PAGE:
understand that spatl is part of a higher moisture decay process, so you can go from spalt to sponge in a short period. Best to turn green what you can and if it spalts, it does.

    I do force spalt, but only on green turned bowls and forms, not usually logs
     
  8. Jerry Bailey

    Jerry Bailey

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    Steve, AFAIK the spalting process also requires some sort of spore or fungi
    how do you force a spalting of a rough turned bowl with just moisture ??????
    that's a process I'd love to know more about if not needing/requiring a spore/fungus/etc ....

    TIA
     
  9. Gerald Lawrence

    Gerald Lawrence

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    John Please note that pecan does have lots of surprises. You may have a beautiful red swirl just to see it turned away to get to final form. There may be holes in the middle or edges of a finished project when there was no indication of that defect (opportunity) from the outside.


    {QUOTE=Steve Worcester}

    Pecan will readily spalt if you can keep the moisture content up. Seal the ends, keep it off the ground to prevent borers, and you will get some spalt in a month or so.
    understand that spatl is part of a higher moisture decay process, so you can go from spalt to sponge in a short period. Best to turn green what you can and if it spalts, it does.

    I do force spalt, but only on green turned bowls and forms, not usually logs

    Steve , I too would like to know how as I always have spaulted (a tricky process to decide when to stop) the log.
     
  10. Bill Boehme

    Bill Boehme Administrator Staff Member

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    I believe that all of the ingredients including fungi are already present and all that is needed is the right environmental conditions.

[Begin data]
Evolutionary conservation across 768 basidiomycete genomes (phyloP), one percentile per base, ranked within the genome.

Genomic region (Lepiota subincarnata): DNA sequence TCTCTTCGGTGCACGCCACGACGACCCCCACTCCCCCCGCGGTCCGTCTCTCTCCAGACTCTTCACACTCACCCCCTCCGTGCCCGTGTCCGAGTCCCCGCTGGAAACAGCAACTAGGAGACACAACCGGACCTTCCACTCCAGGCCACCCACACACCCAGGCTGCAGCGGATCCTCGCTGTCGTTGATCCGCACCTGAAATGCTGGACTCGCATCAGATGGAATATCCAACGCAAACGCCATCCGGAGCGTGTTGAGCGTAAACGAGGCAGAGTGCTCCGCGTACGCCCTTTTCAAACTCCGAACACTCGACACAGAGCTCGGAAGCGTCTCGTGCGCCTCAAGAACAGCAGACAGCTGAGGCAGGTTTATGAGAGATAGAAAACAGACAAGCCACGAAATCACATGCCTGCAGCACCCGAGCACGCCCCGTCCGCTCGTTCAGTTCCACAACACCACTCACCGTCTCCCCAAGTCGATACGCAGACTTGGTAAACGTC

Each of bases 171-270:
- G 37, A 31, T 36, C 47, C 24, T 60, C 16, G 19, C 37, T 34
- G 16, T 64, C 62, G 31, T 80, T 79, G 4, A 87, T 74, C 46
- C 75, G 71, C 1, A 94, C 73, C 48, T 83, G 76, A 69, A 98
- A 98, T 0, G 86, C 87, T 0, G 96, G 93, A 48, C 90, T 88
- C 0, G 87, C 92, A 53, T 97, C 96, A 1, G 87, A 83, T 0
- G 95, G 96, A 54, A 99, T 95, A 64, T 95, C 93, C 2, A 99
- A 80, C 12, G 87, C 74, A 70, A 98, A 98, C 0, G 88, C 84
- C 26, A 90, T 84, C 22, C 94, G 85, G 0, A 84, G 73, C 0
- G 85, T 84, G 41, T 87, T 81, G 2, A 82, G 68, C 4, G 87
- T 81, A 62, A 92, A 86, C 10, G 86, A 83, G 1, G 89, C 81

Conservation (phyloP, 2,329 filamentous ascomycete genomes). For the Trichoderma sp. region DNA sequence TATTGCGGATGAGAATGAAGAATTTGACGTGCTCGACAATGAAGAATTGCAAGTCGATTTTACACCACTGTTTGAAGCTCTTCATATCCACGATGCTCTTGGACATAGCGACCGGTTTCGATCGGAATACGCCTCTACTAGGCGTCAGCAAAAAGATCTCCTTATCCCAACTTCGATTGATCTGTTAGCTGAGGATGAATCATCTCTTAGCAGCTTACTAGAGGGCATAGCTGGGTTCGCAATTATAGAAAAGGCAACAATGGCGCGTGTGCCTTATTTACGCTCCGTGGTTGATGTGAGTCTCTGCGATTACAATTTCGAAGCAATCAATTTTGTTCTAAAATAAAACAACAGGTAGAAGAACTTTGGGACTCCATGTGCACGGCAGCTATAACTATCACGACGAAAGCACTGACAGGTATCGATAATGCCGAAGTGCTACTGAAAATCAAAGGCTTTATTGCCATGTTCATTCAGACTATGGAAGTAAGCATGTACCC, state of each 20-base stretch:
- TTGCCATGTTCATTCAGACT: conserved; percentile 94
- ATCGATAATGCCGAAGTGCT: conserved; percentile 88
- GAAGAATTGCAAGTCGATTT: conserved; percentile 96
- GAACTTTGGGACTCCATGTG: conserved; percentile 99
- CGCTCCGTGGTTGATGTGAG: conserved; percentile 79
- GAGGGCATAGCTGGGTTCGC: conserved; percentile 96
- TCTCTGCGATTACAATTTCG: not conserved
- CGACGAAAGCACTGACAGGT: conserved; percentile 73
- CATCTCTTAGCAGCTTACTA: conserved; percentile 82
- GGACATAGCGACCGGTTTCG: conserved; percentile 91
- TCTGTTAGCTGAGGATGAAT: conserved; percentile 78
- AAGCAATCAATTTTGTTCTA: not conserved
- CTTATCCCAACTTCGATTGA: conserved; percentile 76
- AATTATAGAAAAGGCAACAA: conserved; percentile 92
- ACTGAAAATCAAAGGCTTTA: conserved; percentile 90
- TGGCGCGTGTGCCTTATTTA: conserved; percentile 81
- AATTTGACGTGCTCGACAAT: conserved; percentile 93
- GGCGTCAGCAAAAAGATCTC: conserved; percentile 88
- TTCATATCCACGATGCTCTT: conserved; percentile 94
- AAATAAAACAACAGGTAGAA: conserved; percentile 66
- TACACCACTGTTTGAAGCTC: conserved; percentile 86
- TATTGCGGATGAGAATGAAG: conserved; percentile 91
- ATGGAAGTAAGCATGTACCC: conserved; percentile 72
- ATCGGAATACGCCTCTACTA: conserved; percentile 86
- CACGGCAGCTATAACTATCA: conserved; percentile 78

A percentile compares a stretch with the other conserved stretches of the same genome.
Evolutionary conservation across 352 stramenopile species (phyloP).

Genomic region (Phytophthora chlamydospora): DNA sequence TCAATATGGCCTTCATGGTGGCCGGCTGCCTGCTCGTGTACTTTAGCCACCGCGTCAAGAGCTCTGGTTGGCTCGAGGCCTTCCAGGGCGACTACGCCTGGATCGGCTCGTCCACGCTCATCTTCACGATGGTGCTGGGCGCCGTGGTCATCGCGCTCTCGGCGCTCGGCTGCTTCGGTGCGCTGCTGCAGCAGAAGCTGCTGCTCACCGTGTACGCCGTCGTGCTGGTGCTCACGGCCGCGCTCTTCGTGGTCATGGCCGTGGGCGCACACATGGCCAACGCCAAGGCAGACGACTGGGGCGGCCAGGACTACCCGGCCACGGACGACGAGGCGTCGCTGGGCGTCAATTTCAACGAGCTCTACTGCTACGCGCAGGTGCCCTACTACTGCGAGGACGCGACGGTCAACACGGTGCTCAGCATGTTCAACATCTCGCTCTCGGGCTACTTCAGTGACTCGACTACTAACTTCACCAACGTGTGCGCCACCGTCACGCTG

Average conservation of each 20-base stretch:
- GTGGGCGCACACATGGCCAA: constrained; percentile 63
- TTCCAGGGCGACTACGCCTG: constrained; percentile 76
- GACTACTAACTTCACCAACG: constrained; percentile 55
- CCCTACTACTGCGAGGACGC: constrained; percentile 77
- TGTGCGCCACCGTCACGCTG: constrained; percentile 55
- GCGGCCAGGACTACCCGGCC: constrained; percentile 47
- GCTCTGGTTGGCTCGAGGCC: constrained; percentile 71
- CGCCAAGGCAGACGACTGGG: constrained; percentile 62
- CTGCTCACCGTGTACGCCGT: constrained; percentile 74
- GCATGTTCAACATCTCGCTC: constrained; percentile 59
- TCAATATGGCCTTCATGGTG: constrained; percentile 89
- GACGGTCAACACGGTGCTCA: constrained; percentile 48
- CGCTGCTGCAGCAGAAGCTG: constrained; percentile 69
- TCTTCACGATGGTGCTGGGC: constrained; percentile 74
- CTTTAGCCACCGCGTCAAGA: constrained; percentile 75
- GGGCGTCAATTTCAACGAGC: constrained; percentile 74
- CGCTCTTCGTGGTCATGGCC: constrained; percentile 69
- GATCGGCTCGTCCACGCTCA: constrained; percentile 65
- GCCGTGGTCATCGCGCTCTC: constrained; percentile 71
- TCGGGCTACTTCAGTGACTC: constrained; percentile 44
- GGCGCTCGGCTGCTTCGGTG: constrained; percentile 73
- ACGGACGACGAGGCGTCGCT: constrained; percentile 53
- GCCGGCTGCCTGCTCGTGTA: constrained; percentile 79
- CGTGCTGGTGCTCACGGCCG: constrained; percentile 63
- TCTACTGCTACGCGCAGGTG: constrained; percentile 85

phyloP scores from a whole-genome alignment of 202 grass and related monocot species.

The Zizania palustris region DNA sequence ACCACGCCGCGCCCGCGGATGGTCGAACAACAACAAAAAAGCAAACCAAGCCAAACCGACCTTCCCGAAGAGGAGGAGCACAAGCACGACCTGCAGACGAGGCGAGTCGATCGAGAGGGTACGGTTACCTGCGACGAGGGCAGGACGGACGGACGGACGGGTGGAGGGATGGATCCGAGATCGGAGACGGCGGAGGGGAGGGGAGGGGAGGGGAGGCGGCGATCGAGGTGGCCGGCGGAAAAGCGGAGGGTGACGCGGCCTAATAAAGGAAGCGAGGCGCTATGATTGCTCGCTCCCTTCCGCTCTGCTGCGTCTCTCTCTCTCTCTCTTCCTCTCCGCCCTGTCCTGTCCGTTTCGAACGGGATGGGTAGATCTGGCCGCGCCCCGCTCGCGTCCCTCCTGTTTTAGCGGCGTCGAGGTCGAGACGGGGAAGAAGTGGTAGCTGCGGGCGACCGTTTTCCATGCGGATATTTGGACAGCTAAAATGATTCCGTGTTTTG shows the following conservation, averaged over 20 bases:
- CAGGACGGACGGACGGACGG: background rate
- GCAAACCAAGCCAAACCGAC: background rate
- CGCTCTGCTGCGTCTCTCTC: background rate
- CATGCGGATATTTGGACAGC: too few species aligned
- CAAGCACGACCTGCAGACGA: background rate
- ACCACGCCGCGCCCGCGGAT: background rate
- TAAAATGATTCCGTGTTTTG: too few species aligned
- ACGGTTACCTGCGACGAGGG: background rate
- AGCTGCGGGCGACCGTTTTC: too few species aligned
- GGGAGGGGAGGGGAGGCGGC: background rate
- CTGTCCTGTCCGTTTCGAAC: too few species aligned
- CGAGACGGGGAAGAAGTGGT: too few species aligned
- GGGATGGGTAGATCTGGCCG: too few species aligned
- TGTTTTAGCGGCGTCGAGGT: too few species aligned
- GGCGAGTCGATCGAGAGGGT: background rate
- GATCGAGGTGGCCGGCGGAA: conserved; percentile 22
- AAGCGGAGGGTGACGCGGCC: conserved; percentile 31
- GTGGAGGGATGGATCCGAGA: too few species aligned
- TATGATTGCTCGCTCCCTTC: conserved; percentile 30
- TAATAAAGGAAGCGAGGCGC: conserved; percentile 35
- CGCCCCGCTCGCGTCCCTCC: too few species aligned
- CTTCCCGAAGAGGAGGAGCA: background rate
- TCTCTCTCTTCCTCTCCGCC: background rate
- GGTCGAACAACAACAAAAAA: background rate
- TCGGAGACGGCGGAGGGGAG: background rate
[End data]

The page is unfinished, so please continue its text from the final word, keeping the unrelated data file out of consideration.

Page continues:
11. odie

    odie

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    It is my understanding that spalting does not occur on a live tree......Am I right, or wrong about that?

    If I'm correct about that, then the pecan wood from a freshly downed tree should not have any spalting.

    ooc
     
    Last edited: Sep 6, 2014
  12. Bill Boehme

    Bill Boehme Administrator Staff Member

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    The heartwood isn't living tissue even though the tree is "alive". You have no doubt seen hollow trees where the heartwood has rotted away. I would guess that fungi (and spalting) existed during the decay process. You may be correct that spalting wouldn't be found in the new xylem.
     
  13. Gerald Lawrence

    Gerald Lawrence

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    Odie I thought I posted this yesterday and cannot find it. Looked spalting up on wiki and found the following. This is just the first paragraph:

    Spalting is any kind of wood coloration caused by fungi. Although primarily found in dead trees, spalting can also occur in stressed tree conditions or even in living trees.

    There is a website for a researcher doing experiments on spaulting